HomeEducationHow Can You Begin a Concluding Paragraph? Concluding Paragraph Examples

How Can You Begin a Concluding Paragraph? Concluding Paragraph Examples

How Can You Begin a Concluding Paragraph? Concluding Paragraph Examples

The last paragraph of your essay is the conclusion. The goal of a strong conclusion is to:

  1. Connect the essay’s key topics.
  2. Demonstrate why your point is important.
  3. Make a lasting impact on the reader.

Your conclusion should provide your argument a feeling of closure and completion while simultaneously demonstrating what new issues or possibilities it has raised. Get the dissertation writing services at Dissertation sky

This conclusion is based on our annotated essay sample on the history of the Braille system. Hover your mouse over each section to discover why it works.

  1. Go back to your thesis.

Return to your overarching argument to begin your conclusion, signaling that the essay is coming to a close.

Instead of just restating your thesis, strive to reframe your argument in a way that demonstrates how it has progressed since the introduction.

Returning to the thesis as an example

Braille set the door for significant societal shifts in how blind people were treated and the possibilities they had.

  1. Go through your important points again.

After that, remind the reader of the primary points you utilized to defend your position.

Avoid merely summarizing each paragraph or repeating each argument in chronological sequence; instead, attempt to link your points in a way that makes the relationships between them obvious. The conclusion is your final opportunity to demonstrate how your essay’s parts work together to form a logical whole.

Reviewing the important topics, for example

Louis Braille’s breakthrough was to reinvent existing reading systems from the perspective of the blind, and the invention’s success necessitated sighted teachers to adapt to their pupils’ realities rather than the other way around. Braille aided larger societal transformations in the status of blindness in this way.

  1. Show why it’s important.

Zoom out to a larger picture of the issue and explore the consequences of your argument as you finish up your conclusion. Consider the following scenario:

  1. Does it give you a new perspective on your subject?
  2. Is it posing any new research questions?
  3. Is it possible to provide suggestions or make forecasts based on it?
  4. Can it be used in a variety of situations?
  5. Is it possible to tie it to a larger argument or theme?

Whatever the topic of your essay is, the conclusion should seek to stress the importance of your argument, whether inside your academic area or in the larger world.

End on a strong, definitive note, leaving the reader with a lasting sense of curiosity about your subject.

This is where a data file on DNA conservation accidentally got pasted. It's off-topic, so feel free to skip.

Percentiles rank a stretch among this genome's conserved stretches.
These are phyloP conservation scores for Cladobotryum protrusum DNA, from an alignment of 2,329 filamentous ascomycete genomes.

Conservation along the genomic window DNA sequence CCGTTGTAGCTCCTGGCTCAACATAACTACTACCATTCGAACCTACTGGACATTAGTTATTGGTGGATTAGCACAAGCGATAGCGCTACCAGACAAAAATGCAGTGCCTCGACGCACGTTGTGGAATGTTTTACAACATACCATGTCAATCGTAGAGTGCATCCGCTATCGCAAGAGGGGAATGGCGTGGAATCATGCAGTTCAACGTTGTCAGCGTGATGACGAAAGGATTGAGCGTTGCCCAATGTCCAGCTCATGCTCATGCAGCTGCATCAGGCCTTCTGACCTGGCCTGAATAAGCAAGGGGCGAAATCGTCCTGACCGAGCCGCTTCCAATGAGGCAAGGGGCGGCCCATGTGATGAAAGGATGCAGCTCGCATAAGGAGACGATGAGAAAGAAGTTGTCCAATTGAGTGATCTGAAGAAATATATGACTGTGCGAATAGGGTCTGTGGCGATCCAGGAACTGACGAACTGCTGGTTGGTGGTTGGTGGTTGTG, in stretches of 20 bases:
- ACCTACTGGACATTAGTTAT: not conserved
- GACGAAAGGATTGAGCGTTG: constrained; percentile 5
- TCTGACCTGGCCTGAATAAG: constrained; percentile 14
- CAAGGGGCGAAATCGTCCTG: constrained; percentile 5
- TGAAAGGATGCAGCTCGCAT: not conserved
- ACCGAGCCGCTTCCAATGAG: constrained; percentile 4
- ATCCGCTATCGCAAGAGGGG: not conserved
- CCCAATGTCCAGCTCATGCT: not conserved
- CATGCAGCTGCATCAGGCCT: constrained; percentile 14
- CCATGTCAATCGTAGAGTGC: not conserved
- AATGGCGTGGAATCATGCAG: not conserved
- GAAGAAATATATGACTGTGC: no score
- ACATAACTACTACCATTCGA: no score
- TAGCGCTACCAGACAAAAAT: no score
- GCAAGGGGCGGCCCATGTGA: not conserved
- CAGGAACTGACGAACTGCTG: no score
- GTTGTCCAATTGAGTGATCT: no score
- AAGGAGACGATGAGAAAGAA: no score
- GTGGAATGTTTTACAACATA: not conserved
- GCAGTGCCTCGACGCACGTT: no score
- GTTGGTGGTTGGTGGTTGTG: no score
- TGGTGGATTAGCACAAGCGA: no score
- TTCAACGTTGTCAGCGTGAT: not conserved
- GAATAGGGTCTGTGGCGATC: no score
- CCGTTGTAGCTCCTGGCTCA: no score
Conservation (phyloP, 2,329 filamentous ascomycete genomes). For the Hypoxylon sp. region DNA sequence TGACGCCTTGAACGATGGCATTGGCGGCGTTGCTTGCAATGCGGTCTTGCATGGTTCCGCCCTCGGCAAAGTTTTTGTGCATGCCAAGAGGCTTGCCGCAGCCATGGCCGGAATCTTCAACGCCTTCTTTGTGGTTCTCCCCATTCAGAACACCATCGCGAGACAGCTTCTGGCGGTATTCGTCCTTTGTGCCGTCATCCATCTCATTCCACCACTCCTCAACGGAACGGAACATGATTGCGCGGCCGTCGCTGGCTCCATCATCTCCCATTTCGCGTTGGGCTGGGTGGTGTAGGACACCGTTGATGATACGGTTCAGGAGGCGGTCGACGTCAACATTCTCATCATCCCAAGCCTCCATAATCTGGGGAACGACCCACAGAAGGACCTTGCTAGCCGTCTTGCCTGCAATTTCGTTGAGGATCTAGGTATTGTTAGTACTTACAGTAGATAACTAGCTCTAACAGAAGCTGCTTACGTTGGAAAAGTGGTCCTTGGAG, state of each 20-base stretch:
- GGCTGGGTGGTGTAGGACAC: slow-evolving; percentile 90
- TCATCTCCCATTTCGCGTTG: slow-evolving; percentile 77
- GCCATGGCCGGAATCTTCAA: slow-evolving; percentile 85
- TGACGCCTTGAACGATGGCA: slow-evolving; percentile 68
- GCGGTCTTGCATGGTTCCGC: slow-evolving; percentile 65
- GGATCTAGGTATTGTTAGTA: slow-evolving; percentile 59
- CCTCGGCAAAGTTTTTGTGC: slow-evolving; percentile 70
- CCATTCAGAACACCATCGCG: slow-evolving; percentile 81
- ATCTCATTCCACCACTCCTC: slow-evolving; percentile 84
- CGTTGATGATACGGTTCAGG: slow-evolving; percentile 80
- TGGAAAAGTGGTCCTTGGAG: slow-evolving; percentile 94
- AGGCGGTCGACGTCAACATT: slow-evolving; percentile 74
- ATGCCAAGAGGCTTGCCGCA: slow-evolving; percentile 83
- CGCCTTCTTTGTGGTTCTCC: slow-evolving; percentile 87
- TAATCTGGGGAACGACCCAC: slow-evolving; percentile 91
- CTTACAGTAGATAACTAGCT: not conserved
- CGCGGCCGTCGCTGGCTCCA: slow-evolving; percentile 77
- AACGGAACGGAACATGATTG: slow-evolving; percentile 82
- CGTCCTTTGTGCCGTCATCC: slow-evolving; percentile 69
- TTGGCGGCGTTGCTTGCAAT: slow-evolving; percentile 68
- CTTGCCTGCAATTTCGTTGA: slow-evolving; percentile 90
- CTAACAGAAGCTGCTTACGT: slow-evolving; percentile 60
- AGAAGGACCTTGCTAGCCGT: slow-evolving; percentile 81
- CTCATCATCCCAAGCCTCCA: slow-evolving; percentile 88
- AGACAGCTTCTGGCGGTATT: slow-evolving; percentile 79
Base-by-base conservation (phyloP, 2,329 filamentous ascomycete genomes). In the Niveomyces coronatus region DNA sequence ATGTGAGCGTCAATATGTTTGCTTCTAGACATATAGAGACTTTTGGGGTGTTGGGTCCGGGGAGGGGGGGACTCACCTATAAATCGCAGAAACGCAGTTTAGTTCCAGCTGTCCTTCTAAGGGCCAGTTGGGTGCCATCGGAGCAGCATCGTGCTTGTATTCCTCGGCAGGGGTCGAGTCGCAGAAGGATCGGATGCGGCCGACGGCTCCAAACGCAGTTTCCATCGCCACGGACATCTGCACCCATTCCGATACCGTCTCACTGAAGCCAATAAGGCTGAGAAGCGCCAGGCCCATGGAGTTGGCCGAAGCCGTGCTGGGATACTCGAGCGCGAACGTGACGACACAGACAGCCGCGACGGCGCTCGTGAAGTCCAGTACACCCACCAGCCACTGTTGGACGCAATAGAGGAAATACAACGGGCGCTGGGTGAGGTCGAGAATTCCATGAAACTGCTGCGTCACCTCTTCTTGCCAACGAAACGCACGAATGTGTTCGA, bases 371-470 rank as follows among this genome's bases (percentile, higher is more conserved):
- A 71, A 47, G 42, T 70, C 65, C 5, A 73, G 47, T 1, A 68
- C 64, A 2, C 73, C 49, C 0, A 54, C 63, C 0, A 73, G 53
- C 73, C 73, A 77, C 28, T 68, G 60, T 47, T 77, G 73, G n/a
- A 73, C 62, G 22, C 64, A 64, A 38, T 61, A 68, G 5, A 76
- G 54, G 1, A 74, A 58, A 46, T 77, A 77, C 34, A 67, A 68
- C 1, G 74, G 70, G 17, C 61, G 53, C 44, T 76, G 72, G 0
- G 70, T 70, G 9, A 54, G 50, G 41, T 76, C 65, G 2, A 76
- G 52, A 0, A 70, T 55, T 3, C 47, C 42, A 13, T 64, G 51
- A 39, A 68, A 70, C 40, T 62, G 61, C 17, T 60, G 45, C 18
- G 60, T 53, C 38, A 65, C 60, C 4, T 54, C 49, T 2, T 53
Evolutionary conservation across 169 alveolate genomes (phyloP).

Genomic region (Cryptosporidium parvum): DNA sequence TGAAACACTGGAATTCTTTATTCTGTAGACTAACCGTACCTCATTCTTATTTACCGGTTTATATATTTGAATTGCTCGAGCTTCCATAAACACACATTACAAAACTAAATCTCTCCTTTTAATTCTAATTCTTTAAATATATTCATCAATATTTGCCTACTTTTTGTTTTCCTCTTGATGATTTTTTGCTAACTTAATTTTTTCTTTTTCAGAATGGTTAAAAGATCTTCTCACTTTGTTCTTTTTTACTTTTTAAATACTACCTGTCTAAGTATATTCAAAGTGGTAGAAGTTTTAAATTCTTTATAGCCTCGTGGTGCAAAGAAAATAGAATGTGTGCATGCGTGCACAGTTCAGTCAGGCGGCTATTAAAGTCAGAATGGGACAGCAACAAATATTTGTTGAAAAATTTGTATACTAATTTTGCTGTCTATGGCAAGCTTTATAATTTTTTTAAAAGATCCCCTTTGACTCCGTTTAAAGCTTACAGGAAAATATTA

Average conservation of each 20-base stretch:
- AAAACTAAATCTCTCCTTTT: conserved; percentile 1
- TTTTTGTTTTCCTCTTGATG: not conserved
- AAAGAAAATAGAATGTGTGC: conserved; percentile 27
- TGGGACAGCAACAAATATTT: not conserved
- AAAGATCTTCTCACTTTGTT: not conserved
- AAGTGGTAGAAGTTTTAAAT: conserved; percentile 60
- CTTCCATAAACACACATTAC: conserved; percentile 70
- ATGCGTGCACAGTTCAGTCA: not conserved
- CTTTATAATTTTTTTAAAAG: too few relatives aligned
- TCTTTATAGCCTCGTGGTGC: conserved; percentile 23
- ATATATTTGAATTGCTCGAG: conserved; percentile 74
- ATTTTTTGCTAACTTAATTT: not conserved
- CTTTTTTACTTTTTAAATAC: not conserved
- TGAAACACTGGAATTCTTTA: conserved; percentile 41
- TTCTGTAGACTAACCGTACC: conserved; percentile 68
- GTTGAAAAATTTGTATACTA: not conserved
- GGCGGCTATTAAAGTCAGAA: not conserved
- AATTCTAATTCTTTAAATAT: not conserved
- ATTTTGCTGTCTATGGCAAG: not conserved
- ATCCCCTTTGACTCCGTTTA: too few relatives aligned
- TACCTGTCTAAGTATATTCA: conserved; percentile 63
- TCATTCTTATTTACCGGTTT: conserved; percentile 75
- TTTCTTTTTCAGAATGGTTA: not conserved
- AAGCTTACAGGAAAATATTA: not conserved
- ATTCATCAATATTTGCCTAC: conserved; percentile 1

Demonstrating why it matters is an example.

New accessibility tools benefit individuals who require them, but they also have the potential to transform the viewpoints and attitudes of those who do not. Are you looking for someone to write my dissertation UK? Contact us at Write my dissertation UK

What should be excluded from the conclusion?

Eliminating these frequent errors is the simplest approach to enhance your conclusion.

Include no fresh evidence.

The major body of the essay should include any evidence or analysis that is necessary to support your thesis statement.

Minor fresh material, such as a phrase or two exploring larger ramifications, or a quotation that effectively highlights your key argument, might be included in the conclusion. It shouldn’t, however, offer any substantial new sources or concepts that require more explanation to comprehend.

Use “concluding phrases” sparingly.

To explain to the reader what you’re doing, avoid utilizing apparent stock phrases:

“To sum up…”

“To summarize…”

These phrases aren’t illegal, but they might make your writing appear unprofessional. Returning to your major point will make it apparent that you’re wrapping up the essay—you shouldn’t have to state it so explicitly.

Don’t put your argument in trouble.

Avoid apologetic sentences that seem unsure or perplexing:

“This is simply one of many options.”

“On both sides of this question, there are compelling reasons.”

“This problem has no evident solution.”

Even though your article has looked at a variety of viewpoints, your personal opinion should be obvious. There may be many other ways to approach the issue, but you want the reader to believe that yours is the best! Students are worried about who will write my assignment? We are here to help you at Dissertation sky

What should be included at the end of an essay?

The end of your essay should include the following:

  1. a rewritten version of your entire thesis
  2. A quick recap of the important themes you discussed in the main body
  3. An explanation of why your point is important

The conclusion may also reflect on the argument’s larger ramifications, demonstrating how your views may be applied to different situations or discussions.

What should not be included at the end of an essay?

Avoid mentioning the following in your closing paragraph for a stronger paragraph:

  1. Evidence or analysis that was not mentioned in the main body of the paper
  2. Closing phrases (for example, “In conclusion…”)
  3. Weak comments that undercut your argument (e.g., “Both sides of this subject have valid arguments.”)

The reader should leave with a strong, definitive impression of your work after reading your conclusion.

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